NEW YORK (GenomeWeb) – Transcriptome sequences for samples collected during heart transplant proceeds have provided a glimpse at the gene expression, splicing, expression quantitative trait loci, or genetic variant patterns that differ between individuals with and without an inherited heart condition called dilated cardiomyopathy.
Members of an international team led by investigators in the Netherlands, Singapore, and Germany did RNA sequencing on heart samples from 97 heart transplant recipients with dilated cardiomyopathy and 108 healthy heart donors. Their findings, published online today in Genome Biology, pointed to more than 200 differentially expressed genes in the cases and controls.
The team also saw shifting eQTLs in heart samples from the individuals with dilated cardiomyopathy, particularly at sites overlapping with SNPs associated with dilated cardiomyopathy in past genome-wide association studies.
"Although there are already plenty of clinical indications for many cardiovascular diseases, we hope a transcriptome analysis will be able to improve these predictions," co-senior author Norbert Hübner, a cardiovascular and metabolic sciences researcher at the Max-Delbrück Center for Molecular Medicine, said in a statement.
Truncating mutations affecting the titin muscle protein gene TTN are among the most common and well-known alterations contributing to dilated cardiomyopathy, the authors noted, though dozens of genes have been implicated in the condition. They reasoned that a clearer view of dilated cardiomyopathy biology could come from folding in transcriptome profiles from tricky-to-access heart samples.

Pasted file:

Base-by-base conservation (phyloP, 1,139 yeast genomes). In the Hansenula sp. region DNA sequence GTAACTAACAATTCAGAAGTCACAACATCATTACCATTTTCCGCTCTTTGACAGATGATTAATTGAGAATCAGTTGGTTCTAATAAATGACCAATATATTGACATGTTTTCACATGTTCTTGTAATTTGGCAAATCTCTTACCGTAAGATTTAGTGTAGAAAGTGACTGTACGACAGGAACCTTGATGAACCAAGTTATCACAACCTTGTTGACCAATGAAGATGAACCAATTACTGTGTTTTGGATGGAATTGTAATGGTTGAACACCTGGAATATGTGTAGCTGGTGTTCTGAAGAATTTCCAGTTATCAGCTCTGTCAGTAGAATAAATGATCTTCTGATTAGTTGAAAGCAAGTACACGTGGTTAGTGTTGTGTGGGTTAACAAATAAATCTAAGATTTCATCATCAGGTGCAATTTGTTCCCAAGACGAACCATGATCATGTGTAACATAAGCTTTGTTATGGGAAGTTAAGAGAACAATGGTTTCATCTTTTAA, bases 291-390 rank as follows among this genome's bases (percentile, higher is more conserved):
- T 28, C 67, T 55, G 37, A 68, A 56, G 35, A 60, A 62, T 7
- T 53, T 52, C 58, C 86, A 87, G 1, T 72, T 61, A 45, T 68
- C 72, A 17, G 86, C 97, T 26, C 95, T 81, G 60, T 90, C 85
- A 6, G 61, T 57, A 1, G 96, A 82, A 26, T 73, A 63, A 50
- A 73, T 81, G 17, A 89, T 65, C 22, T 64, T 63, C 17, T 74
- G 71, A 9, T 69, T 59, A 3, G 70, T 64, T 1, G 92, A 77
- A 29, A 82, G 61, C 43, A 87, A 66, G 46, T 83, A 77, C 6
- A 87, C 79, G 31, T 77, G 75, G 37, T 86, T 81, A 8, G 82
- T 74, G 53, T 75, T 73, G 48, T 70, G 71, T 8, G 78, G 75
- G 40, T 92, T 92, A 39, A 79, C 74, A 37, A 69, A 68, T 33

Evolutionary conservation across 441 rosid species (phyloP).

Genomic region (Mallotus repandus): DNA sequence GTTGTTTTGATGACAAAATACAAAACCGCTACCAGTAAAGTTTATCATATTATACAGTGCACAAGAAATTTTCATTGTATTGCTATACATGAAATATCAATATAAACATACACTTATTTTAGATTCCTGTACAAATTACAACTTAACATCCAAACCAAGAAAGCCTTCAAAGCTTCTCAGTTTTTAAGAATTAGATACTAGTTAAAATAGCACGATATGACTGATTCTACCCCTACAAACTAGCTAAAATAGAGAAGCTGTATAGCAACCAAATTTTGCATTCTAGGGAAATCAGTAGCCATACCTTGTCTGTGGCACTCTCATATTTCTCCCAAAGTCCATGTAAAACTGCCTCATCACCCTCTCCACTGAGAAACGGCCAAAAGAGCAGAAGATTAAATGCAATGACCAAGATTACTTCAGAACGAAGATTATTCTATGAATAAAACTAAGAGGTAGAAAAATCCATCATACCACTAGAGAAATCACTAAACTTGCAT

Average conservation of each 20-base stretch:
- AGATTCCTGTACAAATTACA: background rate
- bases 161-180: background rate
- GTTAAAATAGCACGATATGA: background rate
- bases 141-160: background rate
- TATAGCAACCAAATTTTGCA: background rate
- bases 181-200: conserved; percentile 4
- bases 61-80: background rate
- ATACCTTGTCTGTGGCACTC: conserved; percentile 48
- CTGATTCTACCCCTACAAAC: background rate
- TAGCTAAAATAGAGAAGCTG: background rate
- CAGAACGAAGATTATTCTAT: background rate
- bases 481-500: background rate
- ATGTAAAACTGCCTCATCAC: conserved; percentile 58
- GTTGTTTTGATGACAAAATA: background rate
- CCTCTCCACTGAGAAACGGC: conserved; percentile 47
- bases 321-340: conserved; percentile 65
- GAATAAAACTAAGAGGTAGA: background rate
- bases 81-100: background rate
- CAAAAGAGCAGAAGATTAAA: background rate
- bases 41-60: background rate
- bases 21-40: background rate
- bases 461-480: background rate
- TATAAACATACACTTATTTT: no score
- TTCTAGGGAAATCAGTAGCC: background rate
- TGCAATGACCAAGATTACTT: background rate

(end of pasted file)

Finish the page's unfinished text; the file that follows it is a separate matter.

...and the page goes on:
Using Illumina HiSeq 2000 instruments, the researchers sequenced RNA extracted from left ventricular myocardium samples for 108 healthy heart donors and 97 individuals with dilated cardiomyopathy, providing a look at expression patterns for more than 57,200 genes.
Expression differences turned up for 228 protein-coding genes and 53 non-coding RNAs when they compared the case and control transcriptomes, including some genes linked to dilated cardiomyopathy in the past.
When the team took a look at splicing patterns in heart samples from individuals with or without dilated cardiomyopathy, meanwhile, it narrowed in on exon usage differences involving nearly 900 genes from cytoskeleton organization, actin filament organization, and other pathways.
By bringing together variant and expression data, the researchers identified thousands of apparent eQTLs in the heart samples — a set that included 100 eQTLs specific to the dilated cardiomyopathy group and 128 control heart-specific eQTLs.
They also searched for splicing QTLs, uncovered instances of allelic imbalance shifts in dilated cardiomyopathy, and set the transcriptome findings alongside dilated variants associated with cardiomyopathy or other heart phenotypes in past GWAS.
"The RNA-seq-based QTL data set of [dilated cardiomyopathy] patients and non-diseased donors … revealed marked transcriptome differences between diseased and non-diseased tissue and a widespread effect of genetic variation on the regulation of transcription and splicing," the authors concluded, noting that it "allowed for great improvements in [genome-wide association] candidate gene prioritization, facilitating the elucidation of the mechanisms underlying the genetic basis of common diseases of the heart."